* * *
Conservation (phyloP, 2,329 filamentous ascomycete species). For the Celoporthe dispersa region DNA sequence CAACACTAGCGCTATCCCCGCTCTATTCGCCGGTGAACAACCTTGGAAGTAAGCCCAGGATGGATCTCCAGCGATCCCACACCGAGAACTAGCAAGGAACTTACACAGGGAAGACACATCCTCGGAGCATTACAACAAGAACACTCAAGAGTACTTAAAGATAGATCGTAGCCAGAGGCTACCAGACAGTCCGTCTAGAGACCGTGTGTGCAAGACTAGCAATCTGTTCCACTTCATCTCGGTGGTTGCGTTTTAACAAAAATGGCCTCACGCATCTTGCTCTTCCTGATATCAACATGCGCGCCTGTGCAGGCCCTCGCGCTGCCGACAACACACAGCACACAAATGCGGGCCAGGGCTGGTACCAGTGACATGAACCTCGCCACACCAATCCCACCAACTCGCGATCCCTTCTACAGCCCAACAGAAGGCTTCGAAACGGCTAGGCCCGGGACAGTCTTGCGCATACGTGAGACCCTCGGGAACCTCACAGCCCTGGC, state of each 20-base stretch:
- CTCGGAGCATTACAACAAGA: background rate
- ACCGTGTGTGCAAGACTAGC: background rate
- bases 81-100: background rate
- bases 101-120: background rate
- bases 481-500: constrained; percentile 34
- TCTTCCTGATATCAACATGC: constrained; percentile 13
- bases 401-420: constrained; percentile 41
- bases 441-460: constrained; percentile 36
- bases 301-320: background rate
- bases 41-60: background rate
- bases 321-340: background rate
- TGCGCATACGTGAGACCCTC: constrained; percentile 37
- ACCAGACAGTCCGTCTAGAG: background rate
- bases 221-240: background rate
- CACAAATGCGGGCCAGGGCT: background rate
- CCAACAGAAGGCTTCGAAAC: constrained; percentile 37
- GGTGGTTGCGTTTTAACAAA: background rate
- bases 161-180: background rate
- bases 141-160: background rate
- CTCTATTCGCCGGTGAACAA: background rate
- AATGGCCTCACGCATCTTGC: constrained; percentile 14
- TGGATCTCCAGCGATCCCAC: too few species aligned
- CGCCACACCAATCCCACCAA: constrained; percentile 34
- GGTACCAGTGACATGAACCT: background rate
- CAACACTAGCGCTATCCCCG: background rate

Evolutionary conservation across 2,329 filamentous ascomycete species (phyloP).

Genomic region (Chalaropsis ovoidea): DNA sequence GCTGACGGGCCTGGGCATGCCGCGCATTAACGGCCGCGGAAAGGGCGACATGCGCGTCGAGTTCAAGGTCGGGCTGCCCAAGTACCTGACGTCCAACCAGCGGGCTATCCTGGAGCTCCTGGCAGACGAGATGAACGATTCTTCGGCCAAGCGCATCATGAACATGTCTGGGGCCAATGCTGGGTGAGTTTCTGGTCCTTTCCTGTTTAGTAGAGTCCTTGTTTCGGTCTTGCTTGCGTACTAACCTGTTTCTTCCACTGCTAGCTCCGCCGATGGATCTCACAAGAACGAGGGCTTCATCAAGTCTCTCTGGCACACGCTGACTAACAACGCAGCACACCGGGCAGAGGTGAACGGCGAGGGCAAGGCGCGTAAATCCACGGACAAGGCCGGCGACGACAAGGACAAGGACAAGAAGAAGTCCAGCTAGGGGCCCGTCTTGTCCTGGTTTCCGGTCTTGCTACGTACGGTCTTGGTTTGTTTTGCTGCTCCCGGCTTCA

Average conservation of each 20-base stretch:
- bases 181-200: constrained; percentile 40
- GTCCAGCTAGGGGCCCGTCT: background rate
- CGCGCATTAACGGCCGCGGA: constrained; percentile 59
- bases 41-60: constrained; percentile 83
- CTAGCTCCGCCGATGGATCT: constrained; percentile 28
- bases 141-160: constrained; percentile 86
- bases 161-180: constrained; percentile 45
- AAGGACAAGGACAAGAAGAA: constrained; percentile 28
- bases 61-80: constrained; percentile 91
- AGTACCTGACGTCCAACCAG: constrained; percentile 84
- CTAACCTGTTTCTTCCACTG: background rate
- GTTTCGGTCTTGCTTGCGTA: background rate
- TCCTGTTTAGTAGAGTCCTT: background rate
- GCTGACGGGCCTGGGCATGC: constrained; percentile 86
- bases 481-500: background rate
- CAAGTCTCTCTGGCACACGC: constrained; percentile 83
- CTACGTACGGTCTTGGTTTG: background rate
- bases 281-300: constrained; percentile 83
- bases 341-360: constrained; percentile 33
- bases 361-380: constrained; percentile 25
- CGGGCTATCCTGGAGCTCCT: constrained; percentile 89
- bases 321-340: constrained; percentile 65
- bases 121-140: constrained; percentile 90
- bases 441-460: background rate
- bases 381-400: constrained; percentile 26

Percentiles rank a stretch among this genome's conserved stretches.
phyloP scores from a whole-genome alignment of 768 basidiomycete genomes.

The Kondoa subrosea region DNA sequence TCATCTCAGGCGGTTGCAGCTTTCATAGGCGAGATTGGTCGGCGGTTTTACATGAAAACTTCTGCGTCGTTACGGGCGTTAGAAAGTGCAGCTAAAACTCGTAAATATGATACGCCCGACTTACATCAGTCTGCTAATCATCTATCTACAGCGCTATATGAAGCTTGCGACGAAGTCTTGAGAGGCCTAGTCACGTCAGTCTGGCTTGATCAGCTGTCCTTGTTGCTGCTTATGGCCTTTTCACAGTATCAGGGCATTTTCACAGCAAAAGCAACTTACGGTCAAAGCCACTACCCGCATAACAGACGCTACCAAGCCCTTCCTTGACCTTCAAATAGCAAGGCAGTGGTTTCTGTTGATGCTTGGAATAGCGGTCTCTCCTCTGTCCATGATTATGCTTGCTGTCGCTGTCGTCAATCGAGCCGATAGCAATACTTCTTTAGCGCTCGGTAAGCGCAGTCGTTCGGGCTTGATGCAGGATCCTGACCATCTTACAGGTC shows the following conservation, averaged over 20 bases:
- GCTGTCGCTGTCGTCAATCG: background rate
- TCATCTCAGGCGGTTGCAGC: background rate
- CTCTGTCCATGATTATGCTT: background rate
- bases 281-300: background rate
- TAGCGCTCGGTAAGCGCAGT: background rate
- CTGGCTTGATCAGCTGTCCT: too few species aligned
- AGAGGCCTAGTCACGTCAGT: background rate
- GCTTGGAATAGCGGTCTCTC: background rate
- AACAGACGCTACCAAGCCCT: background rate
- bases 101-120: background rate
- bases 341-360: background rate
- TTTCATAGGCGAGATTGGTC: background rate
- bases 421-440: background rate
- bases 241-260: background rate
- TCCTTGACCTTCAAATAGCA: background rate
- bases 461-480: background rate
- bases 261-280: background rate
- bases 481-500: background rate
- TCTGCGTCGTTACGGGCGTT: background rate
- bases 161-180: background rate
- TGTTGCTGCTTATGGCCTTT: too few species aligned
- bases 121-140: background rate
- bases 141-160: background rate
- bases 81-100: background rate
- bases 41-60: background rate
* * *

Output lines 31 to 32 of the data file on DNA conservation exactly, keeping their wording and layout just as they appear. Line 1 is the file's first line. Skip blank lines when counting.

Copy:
- GTCCAGCTAGGGGCCCGTCT: background rate
- CGCGCATTAACGGCCGCGGA: constrained; percentile 59